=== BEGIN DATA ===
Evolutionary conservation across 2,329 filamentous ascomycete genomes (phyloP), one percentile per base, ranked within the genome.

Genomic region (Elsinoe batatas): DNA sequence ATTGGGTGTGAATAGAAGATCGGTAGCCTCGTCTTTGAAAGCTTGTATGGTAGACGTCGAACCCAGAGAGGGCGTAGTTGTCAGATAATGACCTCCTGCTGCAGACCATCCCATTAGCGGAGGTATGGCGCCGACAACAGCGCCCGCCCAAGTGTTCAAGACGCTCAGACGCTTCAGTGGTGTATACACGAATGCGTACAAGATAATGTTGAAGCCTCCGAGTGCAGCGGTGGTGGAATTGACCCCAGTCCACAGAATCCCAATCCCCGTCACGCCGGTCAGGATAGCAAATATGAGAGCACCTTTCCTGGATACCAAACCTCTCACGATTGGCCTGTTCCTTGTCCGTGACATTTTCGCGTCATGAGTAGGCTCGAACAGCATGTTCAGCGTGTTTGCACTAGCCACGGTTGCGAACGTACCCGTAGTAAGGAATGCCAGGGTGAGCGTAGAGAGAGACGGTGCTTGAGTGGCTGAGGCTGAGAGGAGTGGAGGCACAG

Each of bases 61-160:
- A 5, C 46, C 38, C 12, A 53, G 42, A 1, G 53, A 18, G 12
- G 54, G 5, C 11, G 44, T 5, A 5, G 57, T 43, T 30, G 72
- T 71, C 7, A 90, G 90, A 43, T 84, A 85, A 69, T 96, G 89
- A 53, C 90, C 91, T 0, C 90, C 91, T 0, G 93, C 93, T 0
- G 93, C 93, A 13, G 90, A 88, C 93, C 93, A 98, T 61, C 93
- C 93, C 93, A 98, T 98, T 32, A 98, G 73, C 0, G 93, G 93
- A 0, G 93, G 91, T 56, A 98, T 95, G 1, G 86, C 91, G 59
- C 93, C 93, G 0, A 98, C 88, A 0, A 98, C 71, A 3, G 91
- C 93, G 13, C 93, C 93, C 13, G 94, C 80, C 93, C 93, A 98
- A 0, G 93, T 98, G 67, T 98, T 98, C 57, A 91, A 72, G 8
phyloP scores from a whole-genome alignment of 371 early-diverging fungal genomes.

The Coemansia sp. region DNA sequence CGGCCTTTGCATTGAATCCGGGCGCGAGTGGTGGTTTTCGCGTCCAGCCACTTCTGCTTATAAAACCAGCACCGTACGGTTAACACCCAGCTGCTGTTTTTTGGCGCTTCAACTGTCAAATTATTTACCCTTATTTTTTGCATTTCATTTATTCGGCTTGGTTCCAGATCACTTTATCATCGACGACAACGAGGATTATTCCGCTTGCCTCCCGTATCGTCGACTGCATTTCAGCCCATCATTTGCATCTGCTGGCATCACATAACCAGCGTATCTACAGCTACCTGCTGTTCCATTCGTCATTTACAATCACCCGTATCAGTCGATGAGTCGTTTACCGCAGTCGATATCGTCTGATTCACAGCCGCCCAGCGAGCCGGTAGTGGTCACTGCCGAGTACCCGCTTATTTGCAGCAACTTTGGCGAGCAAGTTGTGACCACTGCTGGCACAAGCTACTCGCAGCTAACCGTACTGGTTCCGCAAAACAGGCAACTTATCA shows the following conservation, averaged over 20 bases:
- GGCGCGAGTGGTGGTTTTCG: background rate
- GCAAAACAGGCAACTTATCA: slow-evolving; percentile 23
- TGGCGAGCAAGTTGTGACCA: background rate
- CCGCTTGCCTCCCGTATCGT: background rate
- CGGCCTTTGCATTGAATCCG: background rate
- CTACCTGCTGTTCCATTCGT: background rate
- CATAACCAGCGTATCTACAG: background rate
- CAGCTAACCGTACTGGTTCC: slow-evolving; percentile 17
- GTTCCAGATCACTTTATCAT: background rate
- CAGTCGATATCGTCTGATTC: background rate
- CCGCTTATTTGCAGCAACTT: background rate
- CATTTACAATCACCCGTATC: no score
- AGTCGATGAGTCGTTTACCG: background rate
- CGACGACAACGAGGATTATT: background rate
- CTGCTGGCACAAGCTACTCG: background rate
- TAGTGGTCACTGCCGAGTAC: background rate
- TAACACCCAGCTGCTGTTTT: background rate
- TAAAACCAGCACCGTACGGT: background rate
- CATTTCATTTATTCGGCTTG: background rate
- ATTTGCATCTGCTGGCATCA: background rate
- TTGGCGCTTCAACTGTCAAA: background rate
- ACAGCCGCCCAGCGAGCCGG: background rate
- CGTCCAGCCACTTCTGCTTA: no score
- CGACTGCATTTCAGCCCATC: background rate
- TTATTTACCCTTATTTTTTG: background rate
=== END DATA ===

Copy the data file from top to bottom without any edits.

Evolutionary conservation across 2,329 filamentous ascomycete genomes (phyloP), one percentile per base, ranked within the genome.

Genomic region (Elsinoe batatas): DNA sequence ATTGGGTGTGAATAGAAGATCGGTAGCCTCGTCTTTGAAAGCTTGTATGGTAGACGTCGAACCCAGAGAGGGCGTAGTTGTCAGATAATGACCTCCTGCTGCAGACCATCCCATTAGCGGAGGTATGGCGCCGACAACAGCGCCCGCCCAAGTGTTCAAGACGCTCAGACGCTTCAGTGGTGTATACACGAATGCGTACAAGATAATGTTGAAGCCTCCGAGTGCAGCGGTGGTGGAATTGACCCCAGTCCACAGAATCCCAATCCCCGTCACGCCGGTCAGGATAGCAAATATGAGAGCACCTTTCCTGGATACCAAACCTCTCACGATTGGCCTGTTCCTTGTCCGTGACATTTTCGCGTCATGAGTAGGCTCGAACAGCATGTTCAGCGTGTTTGCACTAGCCACGGTTGCGAACGTACCCGTAGTAAGGAATGCCAGGGTGAGCGTAGAGAGAGACGGTGCTTGAGTGGCTGAGGCTGAGAGGAGTGGAGGCACAG

Each of bases 61-160:
- A 5, C 46, C 38, C 12, A 53, G 42, A 1, G 53, A 18, G 12
- G 54, G 5, C 11, G 44, T 5, A 5, G 57, T 43, T 30, G 72
- T 71, C 7, A 90, G 90, A 43, T 84, A 85, A 69, T 96, G 89
- A 53, C 90, C 91, T 0, C 90, C 91, T 0, G 93, C 93, T 0
- G 93, C 93, A 13, G 90, A 88, C 93, C 93, A 98, T 61, C 93
- C 93, C 93, A 98, T 98, T 32, A 98, G 73, C 0, G 93, G 93
- A 0, G 93, G 91, T 56, A 98, T 95, G 1, G 86, C 91, G 59
- C 93, C 93, G 0, A 98, C 88, A 0, A 98, C 71, A 3, G 91
- C 93, G 13, C 93, C 93, C 13, G 94, C 80, C 93, C 93, A 98
- A 0, G 93, T 98, G 67, T 98, T 98, C 57, A 91, A 72, G 8
phyloP scores from a whole-genome alignment of 371 early-diverging fungal genomes.

The Coemansia sp. region DNA sequence CGGCCTTTGCATTGAATCCGGGCGCGAGTGGTGGTTTTCGCGTCCAGCCACTTCTGCTTATAAAACCAGCACCGTACGGTTAACACCCAGCTGCTGTTTTTTGGCGCTTCAACTGTCAAATTATTTACCCTTATTTTTTGCATTTCATTTATTCGGCTTGGTTCCAGATCACTTTATCATCGACGACAACGAGGATTATTCCGCTTGCCTCCCGTATCGTCGACTGCATTTCAGCCCATCATTTGCATCTGCTGGCATCACATAACCAGCGTATCTACAGCTACCTGCTGTTCCATTCGTCATTTACAATCACCCGTATCAGTCGATGAGTCGTTTACCGCAGTCGATATCGTCTGATTCACAGCCGCCCAGCGAGCCGGTAGTGGTCACTGCCGAGTACCCGCTTATTTGCAGCAACTTTGGCGAGCAAGTTGTGACCACTGCTGGCACAAGCTACTCGCAGCTAACCGTACTGGTTCCGCAAAACAGGCAACTTATCA shows the following conservation, averaged over 20 bases:
- GGCGCGAGTGGTGGTTTTCG: background rate
- GCAAAACAGGCAACTTATCA: slow-evolving; percentile 23
- TGGCGAGCAAGTTGTGACCA: background rate
- CCGCTTGCCTCCCGTATCGT: background rate
- CGGCCTTTGCATTGAATCCG: background rate
- CTACCTGCTGTTCCATTCGT: background rate
- CATAACCAGCGTATCTACAG: background rate
- CAGCTAACCGTACTGGTTCC: slow-evolving; percentile 17
- GTTCCAGATCACTTTATCAT: background rate
- CAGTCGATATCGTCTGATTC: background rate
- CCGCTTATTTGCAGCAACTT: background rate
- CATTTACAATCACCCGTATC: no score
- AGTCGATGAGTCGTTTACCG: background rate
- CGACGACAACGAGGATTATT: background rate
- CTGCTGGCACAAGCTACTCG: background rate
- TAGTGGTCACTGCCGAGTAC: background rate
- TAACACCCAGCTGCTGTTTT: background rate
- TAAAACCAGCACCGTACGGT: background rate
- CATTTCATTTATTCGGCTTG: background rate
- ATTTGCATCTGCTGGCATCA: background rate
- TTGGCGCTTCAACTGTCAAA: background rate
- ACAGCCGCCCAGCGAGCCGG: background rate
- CGTCCAGCCACTTCTGCTTA: no score
- CGACTGCATTTCAGCCCATC: background rate
- TTATTTACCCTTATTTTTTG: background rate